Also co-led by the prolific Ken Selcer, along with Jill Stern, is the pop rock group SOMEBODY’S SISTER: “Circuits to the Sun” ( My question is, why can’t mainstream music sound more like this? While definitely pop music, it’s such a higher quality than just about anything one can hear on the top radio stations. It’s like SS refused to take the easy and dumbed-down route. The songs are catchy without being screechy (lClarkson), melodically all over the map (Aguilera), or just pretending to be on key (Spears). Plus Ken and Jill’s voices are so well suited for the sound that, in a more fair world, it would be SS on the charts, making listenable pop. Highlights include “Dancin’ Wild” (regular and extended mixes) and “Dirty Little Secrets”. -- Robert Barry Francos

New York-based JEFF TUOHY falls somewhere between singer-songwriter and rock, proving on “Breaking Down the Silence” ( that he can comfortably slide between the two. His songs definitely have a solid sound with strong back-up, and his vocals and lyrics move in the s/s mode, though he does know how to get that growl going. Also, he knows his way around a catchy lyric and melody line. This is shown with a powerful start with the opening cut, “Unaware” and follows through right to the end. Boston is both known as a center for both singer-songwriters and for rock bands, and Jeff is easily comfortable in both camps. -- Robert Barry Francos

While I have to admit that reggae – dancehall in this case – is not my forte, I have to ask, is it common practice to use other people’s songs and just change the words? According to the press release, DEZ I BOYD “Can write a complete song within minutes.” I bet not having to write the music makes it somewhat easier. The lyrics on this release, “Thanks For Life” (, are okay, and emotional, which is nice, and his harmonies with the co-singer work well, especially on “Shake Up Yuh Natty”, a commentary on the present status of dancehall styles. I’m just distracted by the reused music (such as the awful “Moondance”). Perhaps Dez I can work with someone who will write some appropriate melodies? Please? -- Robert Barry Francos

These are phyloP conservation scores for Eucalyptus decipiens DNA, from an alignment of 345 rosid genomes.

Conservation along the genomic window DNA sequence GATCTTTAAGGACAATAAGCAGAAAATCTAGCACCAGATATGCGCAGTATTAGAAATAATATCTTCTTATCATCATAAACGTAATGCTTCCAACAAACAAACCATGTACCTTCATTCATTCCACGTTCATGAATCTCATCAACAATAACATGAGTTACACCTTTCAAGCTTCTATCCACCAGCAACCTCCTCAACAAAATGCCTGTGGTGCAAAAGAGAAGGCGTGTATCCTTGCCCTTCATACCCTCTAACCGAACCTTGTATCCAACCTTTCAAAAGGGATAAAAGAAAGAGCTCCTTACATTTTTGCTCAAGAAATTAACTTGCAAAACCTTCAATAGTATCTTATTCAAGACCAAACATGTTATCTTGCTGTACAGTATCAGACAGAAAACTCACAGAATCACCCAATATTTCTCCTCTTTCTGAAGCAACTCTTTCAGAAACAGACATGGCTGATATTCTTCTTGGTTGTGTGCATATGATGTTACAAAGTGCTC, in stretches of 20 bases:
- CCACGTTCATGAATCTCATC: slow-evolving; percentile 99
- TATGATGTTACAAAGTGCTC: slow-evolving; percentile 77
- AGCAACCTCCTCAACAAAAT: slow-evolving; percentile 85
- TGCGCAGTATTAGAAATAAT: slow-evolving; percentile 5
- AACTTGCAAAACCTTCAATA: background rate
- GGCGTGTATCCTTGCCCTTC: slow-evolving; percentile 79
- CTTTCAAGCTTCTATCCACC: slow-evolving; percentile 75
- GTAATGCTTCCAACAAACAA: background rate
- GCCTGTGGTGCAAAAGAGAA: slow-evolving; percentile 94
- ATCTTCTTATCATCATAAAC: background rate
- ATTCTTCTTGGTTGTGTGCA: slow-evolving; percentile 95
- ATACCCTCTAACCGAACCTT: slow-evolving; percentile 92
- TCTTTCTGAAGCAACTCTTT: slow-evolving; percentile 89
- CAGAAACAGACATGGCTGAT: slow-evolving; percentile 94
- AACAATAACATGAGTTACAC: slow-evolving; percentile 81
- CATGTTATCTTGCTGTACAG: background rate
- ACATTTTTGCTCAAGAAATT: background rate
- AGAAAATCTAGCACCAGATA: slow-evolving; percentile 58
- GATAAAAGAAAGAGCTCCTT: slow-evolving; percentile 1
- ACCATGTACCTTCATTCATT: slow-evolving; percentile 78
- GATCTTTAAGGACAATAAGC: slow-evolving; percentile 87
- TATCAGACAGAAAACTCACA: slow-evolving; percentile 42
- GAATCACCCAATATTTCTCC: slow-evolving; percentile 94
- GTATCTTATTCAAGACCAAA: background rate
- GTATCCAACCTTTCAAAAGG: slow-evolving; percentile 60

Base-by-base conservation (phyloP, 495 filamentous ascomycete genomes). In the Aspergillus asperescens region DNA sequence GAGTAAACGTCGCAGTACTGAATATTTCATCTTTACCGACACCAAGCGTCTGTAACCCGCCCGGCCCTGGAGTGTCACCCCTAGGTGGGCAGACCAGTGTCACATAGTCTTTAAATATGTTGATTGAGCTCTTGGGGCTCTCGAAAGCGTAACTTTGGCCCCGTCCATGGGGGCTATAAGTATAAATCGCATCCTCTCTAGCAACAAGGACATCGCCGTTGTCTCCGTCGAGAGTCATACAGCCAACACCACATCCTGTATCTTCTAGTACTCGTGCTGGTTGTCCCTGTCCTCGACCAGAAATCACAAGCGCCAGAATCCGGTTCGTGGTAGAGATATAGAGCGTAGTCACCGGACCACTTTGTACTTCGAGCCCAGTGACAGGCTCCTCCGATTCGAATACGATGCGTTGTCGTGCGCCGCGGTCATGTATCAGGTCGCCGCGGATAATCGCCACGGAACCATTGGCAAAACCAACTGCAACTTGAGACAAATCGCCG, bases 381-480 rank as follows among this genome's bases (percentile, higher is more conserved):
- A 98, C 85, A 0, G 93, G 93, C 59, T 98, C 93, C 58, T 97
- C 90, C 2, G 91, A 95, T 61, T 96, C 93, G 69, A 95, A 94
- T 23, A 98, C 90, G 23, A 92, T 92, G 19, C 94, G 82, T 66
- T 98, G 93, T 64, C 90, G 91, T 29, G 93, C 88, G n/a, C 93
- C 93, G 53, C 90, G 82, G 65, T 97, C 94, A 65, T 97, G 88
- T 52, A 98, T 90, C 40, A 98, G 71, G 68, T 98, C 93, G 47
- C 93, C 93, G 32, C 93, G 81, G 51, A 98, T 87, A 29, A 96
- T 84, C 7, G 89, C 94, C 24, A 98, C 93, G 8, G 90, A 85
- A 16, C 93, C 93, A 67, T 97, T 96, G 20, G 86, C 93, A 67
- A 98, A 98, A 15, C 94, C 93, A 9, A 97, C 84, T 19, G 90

JOSEPH QUOTE shows a more rounded release with “No Credit For This Journey” ( He mixes different shades of reggae and R&B, sort of Marley meets the Miracles. There are many of the classic topics, like praising Jah, Mother Africa (“Strong African Woman”), and self-reflection (“No Credit”). While staying within the reggae framework, Quote still finds ways to be musically diverse and memorable. -- Robert Barry Francos

Dancehall is totally foreign to me. I mean, I once reviewed Shabba Ranks and thought it was awful, misogynistic, and boring. While NEGRIL WEST forays into the same territory with a sampling of his work in “Mixology” (, what I can make out seems so far superior. Yes, it’s still a bit out of my league, but Negril West doesn’t bore, partly by covering different styles within the genre. Only thing disconcerting is that some songs are complete, and some are fragments of different sizes, which is how NW can fit 15 songs in 38 minutes. If you want a taste, this is the place. -- Robert Barry Francos

As always, comments are welcome.